Lacrosse fever hit a boiling point Friday with the Saskatchewan Rush home-opener at SaskTel Centre.
As thousands filed in to watch Saskatchewan’s new pro-sports team, Randy Fernets with Tourism Saskatoon thinks this is just the start of something big for Saskatchewan sports fans.
“It’s pretty significant that we’re bringing in a team that is a winner already. I don’t think it’s happened before where a team has moved after winning a championship to another city,” Fernets said, referencing the Rush’s National Lacrosse League championship last year in Edmonton.
“We all know that our fan support is centered around a winning team and their game in Calgary was very exciting to see, and once people get to experience the sport I think they’ll really get on to it.”
Not only is it great for sports fans, Fernets believes it’s also a welcome addition to the tourism industry.
For Friday’s game against Vancouver, buses came in from Edmonton and rural communities across the province. Some were filled with fans, others with younger generations of lacrosse players looking to learn a thing or two from the professionals.
“For the economy it’s a great thing because it brings people from outside the city here to spend money and with the economy dragging a little bit across the nation the one thing that’s always a constant is sports and people continue to spend money on sports,” Fernets said. “Sports, it’s a little bit recession proof because it’s an industry everyone is always involved in.”
While Tourism Saskatoon won’t know exactly what the economic spinoffs amount too, they will analyze data as the season progresses, looking at hotel bookings and overnights stays before they can being to quantify a dollar amount.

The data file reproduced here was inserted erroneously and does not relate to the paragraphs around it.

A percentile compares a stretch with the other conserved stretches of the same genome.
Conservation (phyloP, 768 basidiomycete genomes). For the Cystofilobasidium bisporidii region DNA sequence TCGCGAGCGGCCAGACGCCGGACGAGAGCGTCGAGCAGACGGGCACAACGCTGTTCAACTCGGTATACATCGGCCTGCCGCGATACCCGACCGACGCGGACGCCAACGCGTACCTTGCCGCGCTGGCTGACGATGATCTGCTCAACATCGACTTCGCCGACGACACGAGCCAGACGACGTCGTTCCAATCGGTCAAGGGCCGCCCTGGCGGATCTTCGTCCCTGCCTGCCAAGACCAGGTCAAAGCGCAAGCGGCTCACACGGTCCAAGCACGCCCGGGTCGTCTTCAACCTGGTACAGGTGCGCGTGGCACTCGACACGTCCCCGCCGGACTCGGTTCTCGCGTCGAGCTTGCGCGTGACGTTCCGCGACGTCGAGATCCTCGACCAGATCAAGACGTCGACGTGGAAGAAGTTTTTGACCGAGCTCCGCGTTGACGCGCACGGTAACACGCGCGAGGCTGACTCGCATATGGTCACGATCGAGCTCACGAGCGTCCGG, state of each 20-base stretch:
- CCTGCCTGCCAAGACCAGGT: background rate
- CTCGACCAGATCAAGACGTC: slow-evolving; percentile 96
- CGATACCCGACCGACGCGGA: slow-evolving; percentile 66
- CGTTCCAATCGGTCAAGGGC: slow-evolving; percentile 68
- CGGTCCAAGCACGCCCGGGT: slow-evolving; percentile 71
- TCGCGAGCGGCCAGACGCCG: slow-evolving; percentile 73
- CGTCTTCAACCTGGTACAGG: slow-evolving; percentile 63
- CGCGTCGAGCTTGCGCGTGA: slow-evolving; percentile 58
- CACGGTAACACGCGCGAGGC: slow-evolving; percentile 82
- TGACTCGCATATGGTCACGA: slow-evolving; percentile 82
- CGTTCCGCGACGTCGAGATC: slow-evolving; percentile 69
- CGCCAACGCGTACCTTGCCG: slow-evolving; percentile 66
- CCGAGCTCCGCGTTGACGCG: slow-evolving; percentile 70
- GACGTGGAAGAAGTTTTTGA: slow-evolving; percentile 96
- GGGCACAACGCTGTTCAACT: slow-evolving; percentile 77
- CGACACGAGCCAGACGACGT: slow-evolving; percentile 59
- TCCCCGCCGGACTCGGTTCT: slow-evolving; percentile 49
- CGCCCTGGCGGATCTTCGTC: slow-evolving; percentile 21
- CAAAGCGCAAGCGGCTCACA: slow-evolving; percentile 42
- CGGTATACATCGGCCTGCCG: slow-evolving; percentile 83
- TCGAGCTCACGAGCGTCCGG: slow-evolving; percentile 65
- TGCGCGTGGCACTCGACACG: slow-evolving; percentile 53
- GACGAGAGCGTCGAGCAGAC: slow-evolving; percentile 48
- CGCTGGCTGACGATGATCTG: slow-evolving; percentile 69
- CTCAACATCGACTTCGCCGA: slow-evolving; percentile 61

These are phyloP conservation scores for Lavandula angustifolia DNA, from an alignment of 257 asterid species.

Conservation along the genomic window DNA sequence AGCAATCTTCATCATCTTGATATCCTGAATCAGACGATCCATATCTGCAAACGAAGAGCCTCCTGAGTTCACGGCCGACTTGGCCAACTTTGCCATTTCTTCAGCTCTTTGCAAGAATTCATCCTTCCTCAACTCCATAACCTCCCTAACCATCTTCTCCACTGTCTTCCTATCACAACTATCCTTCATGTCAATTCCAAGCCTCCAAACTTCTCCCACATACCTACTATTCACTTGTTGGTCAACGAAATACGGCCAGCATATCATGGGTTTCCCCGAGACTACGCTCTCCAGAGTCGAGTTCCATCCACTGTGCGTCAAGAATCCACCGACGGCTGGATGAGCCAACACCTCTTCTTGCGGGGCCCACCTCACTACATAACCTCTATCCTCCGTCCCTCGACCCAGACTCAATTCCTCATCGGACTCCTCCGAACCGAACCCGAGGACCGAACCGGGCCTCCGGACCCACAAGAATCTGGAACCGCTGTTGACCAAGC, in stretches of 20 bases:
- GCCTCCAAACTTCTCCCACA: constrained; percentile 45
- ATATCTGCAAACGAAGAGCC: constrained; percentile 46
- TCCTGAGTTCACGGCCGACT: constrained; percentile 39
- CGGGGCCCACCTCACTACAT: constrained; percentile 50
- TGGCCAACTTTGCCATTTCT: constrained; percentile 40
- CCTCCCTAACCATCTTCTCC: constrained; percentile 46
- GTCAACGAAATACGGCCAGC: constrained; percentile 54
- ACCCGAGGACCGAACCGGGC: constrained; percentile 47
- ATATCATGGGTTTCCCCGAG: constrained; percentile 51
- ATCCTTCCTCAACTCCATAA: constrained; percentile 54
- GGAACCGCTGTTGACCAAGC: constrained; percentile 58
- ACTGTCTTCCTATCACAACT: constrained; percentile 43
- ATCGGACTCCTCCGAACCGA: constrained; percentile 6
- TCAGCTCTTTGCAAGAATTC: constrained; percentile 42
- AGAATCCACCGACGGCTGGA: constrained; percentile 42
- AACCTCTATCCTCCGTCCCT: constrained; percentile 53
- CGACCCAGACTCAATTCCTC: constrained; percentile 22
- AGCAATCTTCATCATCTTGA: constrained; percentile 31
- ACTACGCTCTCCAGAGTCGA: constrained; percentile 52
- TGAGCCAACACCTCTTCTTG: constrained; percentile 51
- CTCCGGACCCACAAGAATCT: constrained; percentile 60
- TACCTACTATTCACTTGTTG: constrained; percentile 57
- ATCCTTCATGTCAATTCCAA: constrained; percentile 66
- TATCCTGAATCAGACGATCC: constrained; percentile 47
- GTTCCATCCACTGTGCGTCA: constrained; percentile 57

Fernets’ statements, however, contradict what many economists, including the United States Department of Labor, say about local sports teams and stadiums. Research by the Bureau of Labor Statistics concluded sports teams and stadiums had little to no impact on local economies and increased tax costs such as security and traffic control, which include police officers, for sporting events.
The argument over whether the City of Calgary should use $420 million in taxpayer money to fund a new stadium is currently being debated between the Mayor Naheed Nenshi and Calgary Sports and Entertainment Corp., which owns the Calgary Flames (NHL), Stampeders (CFL), Hitmen (WHL) and Roughnecks (NLL) teams. Arguments of greater tourism and a boost to the local economy have been brought forward by the company. The same argument was had in Regina when plans to build the soon-to-be-complete Mosaic Stadium began to take shape.
For the Rush, fingers are crossed hoping Roughrider fans and prairie transplants return to Saskatchewan to take in a game or two.
“Saskatchewan people are well laced within the western provinces, so there is already Saskatchewan people to draw in and again we’re hoping to draw Roughrider fans because once they see the sport they latch on,” Fernets said.